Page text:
Read part two: how climate change drove the race for an alternative 

Read part one: how cars came to the UAE

The burning issue

The internal combustion engine is facing a watershed moment – major manufacturer Volvo is to stop producing petroleum-powered vehicles by 2021 and countries in Europe, including the UK, have vowed to ban their sale before 2040. The National takes a look at the story of one of the most successful technologies of the last 100 years and how it has impacted life in the UAE.

Part three: an affection for classic cars lives on

Read part two: how climate change drove the race for an alternative 

Read part one: how cars came to the UAE

The burning issue

The internal combustion engine is facing a watershed moment – major manufacturer Volvo is to stop producing petroleum-powered vehicles by 2021 and countries in Europe, including the UK, have vowed to ban their sale before 2040. The National takes a look at the story of one of the most successful technologies of the last 100 years and how it has impacted life in the UAE.

Part three: an affection for classic cars lives on

Read part two: how climate change drove the race for an alternative 

Read part one: how cars came to the UAE

The burning issue

The internal combustion engine is facing a watershed moment – major manufacturer Volvo is to stop producing petroleum-powered vehicles by 2021 and countries in Europe, including the UK, have vowed to ban their sale before 2040. The National takes a look at the story of one of the most successful technologies of the last 100 years and how it has impacted life in the UAE.

Part three: an affection for classic cars lives on

Read part two: how climate change drove the race for an alternative 

Read part one: how cars came to the UAE

FFP EXPLAINED

What is Financial Fair Play?
Introduced in 2011 by Uefa, European football’s governing body, it demands that clubs live within their means. Chiefly, spend within their income and not make substantial losses.

What the rules dictate? 
The second phase of its implementation limits losses to €30 million (Dh136m) over three seasons. Extra expenditure is permitted for investment in sustainable areas (youth academies, stadium development, etc). Money provided by owners is not viewed as income. Revenue from “related parties” to those owners is assessed by Uefa's “financial control body” to be sure it is a fair value, or in line with market prices.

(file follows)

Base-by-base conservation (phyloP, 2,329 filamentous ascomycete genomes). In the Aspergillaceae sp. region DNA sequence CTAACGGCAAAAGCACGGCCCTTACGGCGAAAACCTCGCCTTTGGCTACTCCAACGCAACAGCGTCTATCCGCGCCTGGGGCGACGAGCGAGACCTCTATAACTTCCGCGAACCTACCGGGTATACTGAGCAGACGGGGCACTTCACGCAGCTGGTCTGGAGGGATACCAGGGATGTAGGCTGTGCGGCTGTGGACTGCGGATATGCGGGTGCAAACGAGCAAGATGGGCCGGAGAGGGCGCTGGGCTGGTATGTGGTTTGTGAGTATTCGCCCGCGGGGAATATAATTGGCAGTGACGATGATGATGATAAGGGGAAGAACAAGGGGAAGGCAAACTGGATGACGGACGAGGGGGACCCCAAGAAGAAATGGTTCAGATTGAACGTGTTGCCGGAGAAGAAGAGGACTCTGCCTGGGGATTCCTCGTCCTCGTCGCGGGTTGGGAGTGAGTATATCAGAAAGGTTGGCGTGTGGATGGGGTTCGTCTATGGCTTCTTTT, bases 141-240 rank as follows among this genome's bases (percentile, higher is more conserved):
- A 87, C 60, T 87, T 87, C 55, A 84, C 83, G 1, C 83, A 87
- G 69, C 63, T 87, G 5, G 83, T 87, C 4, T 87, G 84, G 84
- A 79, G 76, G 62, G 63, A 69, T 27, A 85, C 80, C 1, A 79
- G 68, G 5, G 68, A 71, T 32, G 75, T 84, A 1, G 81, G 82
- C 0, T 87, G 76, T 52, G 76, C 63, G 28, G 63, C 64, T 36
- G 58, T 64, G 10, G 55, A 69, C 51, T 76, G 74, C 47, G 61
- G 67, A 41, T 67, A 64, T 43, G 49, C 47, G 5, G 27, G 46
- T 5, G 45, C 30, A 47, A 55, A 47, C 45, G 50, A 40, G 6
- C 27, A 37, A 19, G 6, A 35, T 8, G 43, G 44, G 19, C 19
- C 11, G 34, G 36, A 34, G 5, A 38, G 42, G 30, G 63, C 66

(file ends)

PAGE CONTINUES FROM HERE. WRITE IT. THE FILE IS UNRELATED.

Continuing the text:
What are the penalties? 
There are a number of punishments, including fines, a loss of prize money or having to reduce squad size for European competition – as happened to PSG in 2014. There is even the threat of a competition ban, which could in theory lead to PSG’s suspension from the Uefa Champions League.

FFP EXPLAINED

What is Financial Fair Play?
Introduced in 2011 by Uefa, European football’s governing body, it demands that clubs live within their means. Chiefly, spend within their income and not make substantial losses.

What the rules dictate? 
The second phase of its implementation limits losses to €30 million (Dh136m) over three seasons. Extra expenditure is permitted for investment in sustainable areas (youth academies, stadium development, etc). Money provided by owners is not viewed as income. Revenue from “related parties” to those owners is assessed by Uefa's “financial control body” to be sure it is a fair value, or in line with market prices.

What are the penalties? 
There are a number of punishments, including fines, a loss of prize money or having to reduce squad size for European competition – as happened to PSG in 2014. There is even the threat of a competition ban, which could in theory lead to PSG’s suspension from the Uefa Champions League.

FFP EXPLAINED

What is Financial Fair Play?
Introduced in 2011 by Uefa, European football’s governing body, it demands that clubs live within their means. Chiefly, spend within their income and not make substantial losses.

What the rules dictate? 
The second phase of its implementation limits losses to €30 million (Dh136m) over three seasons. Extra expenditure is permitted for investment in sustainable areas (youth academies, stadium development, etc). Money provided by owners is not viewed as income. Revenue from “related parties” to those owners is assessed by Uefa's “financial control body” to be sure it is a fair value, or in line with market prices.